It's all about the intentions of the individual.
According to Right Livelihood, one of the types of businesses that should not be undertaken is the business in weapons, which is "trading in all kinds of weapons and instruments for killing". These weapons are used for injuring and/or killing other beings. There is no other purpose for them. So, if you are a weapon salesman, then you have the intention of helping someone harm or kill other beings.
Another is the business in meat where "meat refers to the bodies of beings after they are killed ... also includes breeding animals for slaughter." Here, anyone participating in such a business have the intention of depriving other beings of their lives.
If you read this answer, it says that an actor can go to hell because he had the intention to inflame emotions in his audience, after inflaming emotions in himself.
On the other hand, if you read the story of the hunter's wife in this answer which is from Dhammapada 124, it is evident that the hunter's wife who brings her husband his weapons with the sole intention of obeying her husband, is not at all guilty of having the wrong intentions.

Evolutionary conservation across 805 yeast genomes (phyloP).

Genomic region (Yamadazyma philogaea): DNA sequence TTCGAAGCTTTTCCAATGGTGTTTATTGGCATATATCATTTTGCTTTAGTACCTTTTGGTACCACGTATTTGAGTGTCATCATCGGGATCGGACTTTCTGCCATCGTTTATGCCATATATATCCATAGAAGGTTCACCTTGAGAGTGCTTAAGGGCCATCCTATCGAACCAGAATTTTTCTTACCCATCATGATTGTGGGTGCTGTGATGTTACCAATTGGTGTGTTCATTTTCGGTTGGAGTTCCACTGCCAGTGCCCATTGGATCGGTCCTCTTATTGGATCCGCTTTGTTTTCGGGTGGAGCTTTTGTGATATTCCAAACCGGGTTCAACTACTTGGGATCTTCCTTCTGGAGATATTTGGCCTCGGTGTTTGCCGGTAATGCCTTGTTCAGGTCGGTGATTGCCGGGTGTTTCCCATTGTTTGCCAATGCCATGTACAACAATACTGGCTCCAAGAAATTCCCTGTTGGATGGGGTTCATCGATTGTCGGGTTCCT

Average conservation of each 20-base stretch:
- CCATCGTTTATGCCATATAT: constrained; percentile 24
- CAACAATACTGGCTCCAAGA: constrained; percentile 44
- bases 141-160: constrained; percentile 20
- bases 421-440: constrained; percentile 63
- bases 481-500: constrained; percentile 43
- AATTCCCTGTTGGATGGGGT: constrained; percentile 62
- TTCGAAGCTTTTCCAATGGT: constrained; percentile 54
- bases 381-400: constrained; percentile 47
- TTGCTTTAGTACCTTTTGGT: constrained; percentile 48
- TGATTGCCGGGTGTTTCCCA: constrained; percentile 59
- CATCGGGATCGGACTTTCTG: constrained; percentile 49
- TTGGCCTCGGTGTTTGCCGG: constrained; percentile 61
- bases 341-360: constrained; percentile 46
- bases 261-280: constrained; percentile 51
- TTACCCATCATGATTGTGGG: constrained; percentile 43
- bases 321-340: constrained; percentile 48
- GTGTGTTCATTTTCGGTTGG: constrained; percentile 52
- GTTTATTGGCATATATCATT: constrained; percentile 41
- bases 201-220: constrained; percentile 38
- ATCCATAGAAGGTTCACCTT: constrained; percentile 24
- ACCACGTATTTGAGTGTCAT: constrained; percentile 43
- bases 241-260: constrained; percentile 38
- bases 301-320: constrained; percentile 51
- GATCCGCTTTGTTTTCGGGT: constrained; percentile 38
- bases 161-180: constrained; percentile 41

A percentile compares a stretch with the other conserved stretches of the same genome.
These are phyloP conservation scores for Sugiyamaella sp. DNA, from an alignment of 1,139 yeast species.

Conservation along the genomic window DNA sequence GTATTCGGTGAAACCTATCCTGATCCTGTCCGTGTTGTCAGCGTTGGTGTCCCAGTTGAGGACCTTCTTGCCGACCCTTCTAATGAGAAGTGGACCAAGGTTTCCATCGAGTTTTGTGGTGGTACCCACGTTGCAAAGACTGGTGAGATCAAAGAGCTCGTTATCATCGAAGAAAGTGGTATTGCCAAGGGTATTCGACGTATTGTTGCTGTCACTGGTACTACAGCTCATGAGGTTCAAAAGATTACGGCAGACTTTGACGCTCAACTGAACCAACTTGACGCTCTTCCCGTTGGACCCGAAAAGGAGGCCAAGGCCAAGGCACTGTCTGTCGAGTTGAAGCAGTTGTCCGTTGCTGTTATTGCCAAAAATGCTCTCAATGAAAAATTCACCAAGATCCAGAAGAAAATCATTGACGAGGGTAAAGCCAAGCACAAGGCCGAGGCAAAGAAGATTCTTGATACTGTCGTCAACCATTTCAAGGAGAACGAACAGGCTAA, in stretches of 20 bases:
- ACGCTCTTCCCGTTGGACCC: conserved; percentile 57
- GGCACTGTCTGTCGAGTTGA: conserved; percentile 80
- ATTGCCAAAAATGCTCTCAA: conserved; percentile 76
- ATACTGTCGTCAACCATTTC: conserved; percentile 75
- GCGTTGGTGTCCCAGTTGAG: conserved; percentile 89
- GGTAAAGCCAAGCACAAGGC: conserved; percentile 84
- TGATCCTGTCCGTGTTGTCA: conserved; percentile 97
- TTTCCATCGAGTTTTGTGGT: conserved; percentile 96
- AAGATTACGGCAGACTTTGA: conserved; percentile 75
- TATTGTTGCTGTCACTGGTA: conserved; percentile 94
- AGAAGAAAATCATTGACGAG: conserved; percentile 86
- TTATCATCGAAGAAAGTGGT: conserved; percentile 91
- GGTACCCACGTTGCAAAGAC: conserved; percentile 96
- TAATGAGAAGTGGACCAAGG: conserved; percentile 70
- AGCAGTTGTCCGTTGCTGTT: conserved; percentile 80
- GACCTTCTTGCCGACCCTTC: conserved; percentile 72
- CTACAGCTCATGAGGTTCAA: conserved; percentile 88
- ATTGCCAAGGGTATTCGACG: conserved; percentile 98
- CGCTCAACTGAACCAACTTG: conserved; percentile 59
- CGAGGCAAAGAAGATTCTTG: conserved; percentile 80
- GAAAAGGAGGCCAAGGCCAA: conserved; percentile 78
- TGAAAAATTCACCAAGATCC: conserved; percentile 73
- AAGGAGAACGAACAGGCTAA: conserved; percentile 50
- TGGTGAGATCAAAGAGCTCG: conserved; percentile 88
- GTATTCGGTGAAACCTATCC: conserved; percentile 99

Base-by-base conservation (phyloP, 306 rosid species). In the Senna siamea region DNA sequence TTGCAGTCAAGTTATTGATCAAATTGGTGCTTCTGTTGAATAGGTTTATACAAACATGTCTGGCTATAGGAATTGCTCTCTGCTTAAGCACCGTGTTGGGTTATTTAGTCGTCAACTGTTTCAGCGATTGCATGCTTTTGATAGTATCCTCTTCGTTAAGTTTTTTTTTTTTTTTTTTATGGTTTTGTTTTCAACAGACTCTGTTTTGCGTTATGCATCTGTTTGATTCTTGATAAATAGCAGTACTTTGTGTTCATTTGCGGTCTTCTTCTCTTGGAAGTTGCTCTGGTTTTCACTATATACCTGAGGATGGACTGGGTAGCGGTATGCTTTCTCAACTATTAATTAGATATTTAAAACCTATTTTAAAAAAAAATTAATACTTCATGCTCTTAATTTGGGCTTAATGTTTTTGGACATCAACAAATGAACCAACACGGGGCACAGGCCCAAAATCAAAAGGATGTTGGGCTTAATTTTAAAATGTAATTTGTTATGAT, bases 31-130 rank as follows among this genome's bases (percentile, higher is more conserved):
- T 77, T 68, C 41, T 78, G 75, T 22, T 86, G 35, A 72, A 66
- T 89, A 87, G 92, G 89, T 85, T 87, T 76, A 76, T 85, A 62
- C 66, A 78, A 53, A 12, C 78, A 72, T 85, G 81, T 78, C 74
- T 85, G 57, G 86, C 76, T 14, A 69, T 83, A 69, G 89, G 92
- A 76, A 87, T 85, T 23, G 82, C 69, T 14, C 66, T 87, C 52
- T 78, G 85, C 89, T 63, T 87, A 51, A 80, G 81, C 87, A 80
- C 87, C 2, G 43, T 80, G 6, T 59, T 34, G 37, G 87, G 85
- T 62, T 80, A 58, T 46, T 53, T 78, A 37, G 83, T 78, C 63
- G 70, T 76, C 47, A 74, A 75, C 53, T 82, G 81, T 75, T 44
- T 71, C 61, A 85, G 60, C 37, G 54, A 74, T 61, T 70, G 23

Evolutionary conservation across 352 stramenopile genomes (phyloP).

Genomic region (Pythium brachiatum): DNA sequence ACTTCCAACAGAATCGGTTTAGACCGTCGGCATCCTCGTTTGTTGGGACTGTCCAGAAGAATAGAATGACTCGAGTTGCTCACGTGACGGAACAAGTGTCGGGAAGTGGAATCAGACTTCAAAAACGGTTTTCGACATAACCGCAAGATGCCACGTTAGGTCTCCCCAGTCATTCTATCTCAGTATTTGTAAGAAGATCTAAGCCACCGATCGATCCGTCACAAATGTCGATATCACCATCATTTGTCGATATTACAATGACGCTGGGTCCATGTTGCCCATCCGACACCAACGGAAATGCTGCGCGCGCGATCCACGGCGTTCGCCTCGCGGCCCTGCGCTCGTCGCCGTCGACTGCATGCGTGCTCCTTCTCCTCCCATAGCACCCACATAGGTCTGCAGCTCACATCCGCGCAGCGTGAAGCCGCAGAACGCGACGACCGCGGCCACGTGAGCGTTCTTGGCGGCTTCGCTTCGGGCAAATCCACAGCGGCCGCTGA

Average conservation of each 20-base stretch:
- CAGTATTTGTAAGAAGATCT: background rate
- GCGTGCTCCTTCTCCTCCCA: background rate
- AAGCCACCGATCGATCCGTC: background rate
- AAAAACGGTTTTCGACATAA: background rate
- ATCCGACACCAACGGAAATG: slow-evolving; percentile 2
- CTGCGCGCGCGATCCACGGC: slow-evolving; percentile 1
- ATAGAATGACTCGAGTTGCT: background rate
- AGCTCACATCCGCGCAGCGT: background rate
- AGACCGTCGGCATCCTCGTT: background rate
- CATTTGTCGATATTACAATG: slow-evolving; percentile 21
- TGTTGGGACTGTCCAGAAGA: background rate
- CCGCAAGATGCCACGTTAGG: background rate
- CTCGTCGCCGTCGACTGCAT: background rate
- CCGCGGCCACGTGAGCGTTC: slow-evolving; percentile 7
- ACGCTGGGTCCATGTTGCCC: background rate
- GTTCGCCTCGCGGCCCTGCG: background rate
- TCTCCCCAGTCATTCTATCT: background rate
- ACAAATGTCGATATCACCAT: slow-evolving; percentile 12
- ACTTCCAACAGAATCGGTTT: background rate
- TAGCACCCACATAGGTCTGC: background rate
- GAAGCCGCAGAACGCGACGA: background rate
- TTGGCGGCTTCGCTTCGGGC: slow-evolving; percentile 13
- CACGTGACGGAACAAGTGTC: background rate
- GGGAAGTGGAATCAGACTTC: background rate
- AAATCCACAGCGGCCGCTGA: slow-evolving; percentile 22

From the Theravada perspective, a person who goes to the supermarket and buys milk and meat that is on the shelf, is simply buying meat, with the intention of tasting this food. This person has no intention of depriving other beings of their lives. The animal was already dead, and this person did not choose the animal or instruct the butcher to slaughter a particular animal. Rather, this person is simply choosing a piece of dead meat off the shelf.
As Sankha wrote in this answer, even farming vegetables that are not organic, cause plenty of deaths by pesticides, land clearing and animal traps. But the person who buys vegetables has no intention to kill insects that die due to pesticides, which are used in the process of growing those vegetables.
Also, it is quite a popular idea in some cultures that you should buy a beggar food instead of giving him money, because he might use that money to buy alcoholic beverages. Then it would be your bad karma, if he becomes drunk using the money you gave him. This is not true according to the Theravada tradition. If your intention in giving money was to satisfy the beggar's hunger (because you believed him), then your karma would only be based on your intentions. But once you know the beggar's tricks, you would do better the next time by buying him food instead.